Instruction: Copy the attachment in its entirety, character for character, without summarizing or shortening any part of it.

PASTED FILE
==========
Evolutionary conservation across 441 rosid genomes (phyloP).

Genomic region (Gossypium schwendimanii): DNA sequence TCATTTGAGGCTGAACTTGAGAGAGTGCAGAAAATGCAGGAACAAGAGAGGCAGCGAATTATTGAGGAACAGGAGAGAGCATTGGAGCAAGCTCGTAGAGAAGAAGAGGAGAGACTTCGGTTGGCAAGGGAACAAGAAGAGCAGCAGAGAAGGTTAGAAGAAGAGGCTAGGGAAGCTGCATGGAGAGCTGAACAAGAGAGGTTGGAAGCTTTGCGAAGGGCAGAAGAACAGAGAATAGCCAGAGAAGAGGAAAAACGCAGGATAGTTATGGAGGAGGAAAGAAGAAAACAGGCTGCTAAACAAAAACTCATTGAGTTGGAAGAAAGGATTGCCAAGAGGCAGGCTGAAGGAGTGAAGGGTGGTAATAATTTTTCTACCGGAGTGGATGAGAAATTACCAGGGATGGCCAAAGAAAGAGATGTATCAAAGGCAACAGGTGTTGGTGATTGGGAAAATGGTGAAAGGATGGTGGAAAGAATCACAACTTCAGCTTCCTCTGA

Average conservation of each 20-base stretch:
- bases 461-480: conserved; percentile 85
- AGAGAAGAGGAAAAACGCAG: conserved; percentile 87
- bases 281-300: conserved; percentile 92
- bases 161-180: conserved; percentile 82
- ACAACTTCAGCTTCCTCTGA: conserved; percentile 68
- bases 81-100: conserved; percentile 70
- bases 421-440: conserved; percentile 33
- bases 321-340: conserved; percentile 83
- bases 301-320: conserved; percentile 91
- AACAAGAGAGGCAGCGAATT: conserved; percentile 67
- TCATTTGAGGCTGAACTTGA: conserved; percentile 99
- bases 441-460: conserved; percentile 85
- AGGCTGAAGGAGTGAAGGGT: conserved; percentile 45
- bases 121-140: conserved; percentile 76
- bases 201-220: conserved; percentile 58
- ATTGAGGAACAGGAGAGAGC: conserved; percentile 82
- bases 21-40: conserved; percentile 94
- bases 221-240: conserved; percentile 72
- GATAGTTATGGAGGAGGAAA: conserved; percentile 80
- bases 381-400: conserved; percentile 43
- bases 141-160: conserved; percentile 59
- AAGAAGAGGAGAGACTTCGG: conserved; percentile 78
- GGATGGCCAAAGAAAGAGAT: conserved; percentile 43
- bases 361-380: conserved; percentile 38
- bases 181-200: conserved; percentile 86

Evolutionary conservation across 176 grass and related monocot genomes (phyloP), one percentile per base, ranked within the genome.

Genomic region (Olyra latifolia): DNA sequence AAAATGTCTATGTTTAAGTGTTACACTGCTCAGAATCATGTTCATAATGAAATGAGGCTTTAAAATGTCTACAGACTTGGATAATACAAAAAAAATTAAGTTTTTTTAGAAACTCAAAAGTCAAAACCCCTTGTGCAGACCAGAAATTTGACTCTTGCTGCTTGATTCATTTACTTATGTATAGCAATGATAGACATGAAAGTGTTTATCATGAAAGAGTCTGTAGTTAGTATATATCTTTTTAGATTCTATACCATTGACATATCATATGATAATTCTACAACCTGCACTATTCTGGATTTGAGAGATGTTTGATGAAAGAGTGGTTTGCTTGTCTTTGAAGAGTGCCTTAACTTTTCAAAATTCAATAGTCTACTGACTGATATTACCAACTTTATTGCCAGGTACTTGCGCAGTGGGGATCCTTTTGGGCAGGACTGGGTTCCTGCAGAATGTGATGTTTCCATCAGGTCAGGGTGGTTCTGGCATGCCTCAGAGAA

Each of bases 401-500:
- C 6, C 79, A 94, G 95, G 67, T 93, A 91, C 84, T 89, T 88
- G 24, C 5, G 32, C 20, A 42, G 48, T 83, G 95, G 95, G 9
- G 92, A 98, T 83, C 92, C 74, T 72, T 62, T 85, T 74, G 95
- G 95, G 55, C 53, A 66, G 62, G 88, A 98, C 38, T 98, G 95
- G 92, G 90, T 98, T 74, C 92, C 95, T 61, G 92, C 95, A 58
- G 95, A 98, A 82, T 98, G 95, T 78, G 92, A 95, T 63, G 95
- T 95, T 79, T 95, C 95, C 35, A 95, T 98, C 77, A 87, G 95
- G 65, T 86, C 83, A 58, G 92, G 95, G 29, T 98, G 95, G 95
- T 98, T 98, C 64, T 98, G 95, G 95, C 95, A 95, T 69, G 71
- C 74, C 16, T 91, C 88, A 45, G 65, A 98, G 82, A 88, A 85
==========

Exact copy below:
Evolutionary conservation across 441 rosid genomes (phyloP).

Genomic region (Gossypium schwendimanii): DNA sequence TCATTTGAGGCTGAACTTGAGAGAGTGCAGAAAATGCAGGAACAAGAGAGGCAGCGAATTATTGAGGAACAGGAGAGAGCATTGGAGCAAGCTCGTAGAGAAGAAGAGGAGAGACTTCGGTTGGCAAGGGAACAAGAAGAGCAGCAGAGAAGGTTAGAAGAAGAGGCTAGGGAAGCTGCATGGAGAGCTGAACAAGAGAGGTTGGAAGCTTTGCGAAGGGCAGAAGAACAGAGAATAGCCAGAGAAGAGGAAAAACGCAGGATAGTTATGGAGGAGGAAAGAAGAAAACAGGCTGCTAAACAAAAACTCATTGAGTTGGAAGAAAGGATTGCCAAGAGGCAGGCTGAAGGAGTGAAGGGTGGTAATAATTTTTCTACCGGAGTGGATGAGAAATTACCAGGGATGGCCAAAGAAAGAGATGTATCAAAGGCAACAGGTGTTGGTGATTGGGAAAATGGTGAAAGGATGGTGGAAAGAATCACAACTTCAGCTTCCTCTGA

Average conservation of each 20-base stretch:
- bases 461-480: conserved; percentile 85
- AGAGAAGAGGAAAAACGCAG: conserved; percentile 87
- bases 281-300: conserved; percentile 92
- bases 161-180: conserved; percentile 82
- ACAACTTCAGCTTCCTCTGA: conserved; percentile 68
- bases 81-100: conserved; percentile 70
- bases 421-440: conserved; percentile 33
- bases 321-340: conserved; percentile 83
- bases 301-320: conserved; percentile 91
- AACAAGAGAGGCAGCGAATT: conserved; percentile 67
- TCATTTGAGGCTGAACTTGA: conserved; percentile 99
- bases 441-460: conserved; percentile 85
- AGGCTGAAGGAGTGAAGGGT: conserved; percentile 45
- bases 121-140: conserved; percentile 76
- bases 201-220: conserved; percentile 58
- ATTGAGGAACAGGAGAGAGC: conserved; percentile 82
- bases 21-40: conserved; percentile 94
- bases 221-240: conserved; percentile 72
- GATAGTTATGGAGGAGGAAA: conserved; percentile 80
- bases 381-400: conserved; percentile 43
- bases 141-160: conserved; percentile 59
- AAGAAGAGGAGAGACTTCGG: conserved; percentile 78
- GGATGGCCAAAGAAAGAGAT: conserved; percentile 43
- bases 361-380: conserved; percentile 38
- bases 181-200: conserved; percentile 86

Evolutionary conservation across 176 grass and related monocot genomes (phyloP), one percentile per base, ranked within the genome.

Genomic region (Olyra latifolia): DNA sequence AAAATGTCTATGTTTAAGTGTTACACTGCTCAGAATCATGTTCATAATGAAATGAGGCTTTAAAATGTCTACAGACTTGGATAATACAAAAAAAATTAAGTTTTTTTAGAAACTCAAAAGTCAAAACCCCTTGTGCAGACCAGAAATTTGACTCTTGCTGCTTGATTCATTTACTTATGTATAGCAATGATAGACATGAAAGTGTTTATCATGAAAGAGTCTGTAGTTAGTATATATCTTTTTAGATTCTATACCATTGACATATCATATGATAATTCTACAACCTGCACTATTCTGGATTTGAGAGATGTTTGATGAAAGAGTGGTTTGCTTGTCTTTGAAGAGTGCCTTAACTTTTCAAAATTCAATAGTCTACTGACTGATATTACCAACTTTATTGCCAGGTACTTGCGCAGTGGGGATCCTTTTGGGCAGGACTGGGTTCCTGCAGAATGTGATGTTTCCATCAGGTCAGGGTGGTTCTGGCATGCCTCAGAGAA

Each of bases 401-500:
- C 6, C 79, A 94, G 95, G 67, T 93, A 91, C 84, T 89, T 88
- G 24, C 5, G 32, C 20, A 42, G 48, T 83, G 95, G 95, G 9
- G 92, A 98, T 83, C 92, C 74, T 72, T 62, T 85, T 74, G 95
- G 95, G 55, C 53, A 66, G 62, G 88, A 98, C 38, T 98, G 95
- G 92, G 90, T 98, T 74, C 92, C 95, T 61, G 92, C 95, A 58
- G 95, A 98, A 82, T 98, G 95, T 78, G 92, A 95, T 63, G 95
- T 95, T 79, T 95, C 95, C 35, A 95, T 98, C 77, A 87, G 95
- G 65, T 86, C 83, A 58, G 92, G 95, G 29, T 98, G 95, G 95
- T 98, T 98, C 64, T 98, G 95, G 95, C 95, A 95, T 69, G 71
- C 74, C 16, T 91, C 88, A 45, G 65, A 98, G 82, A 88, A 85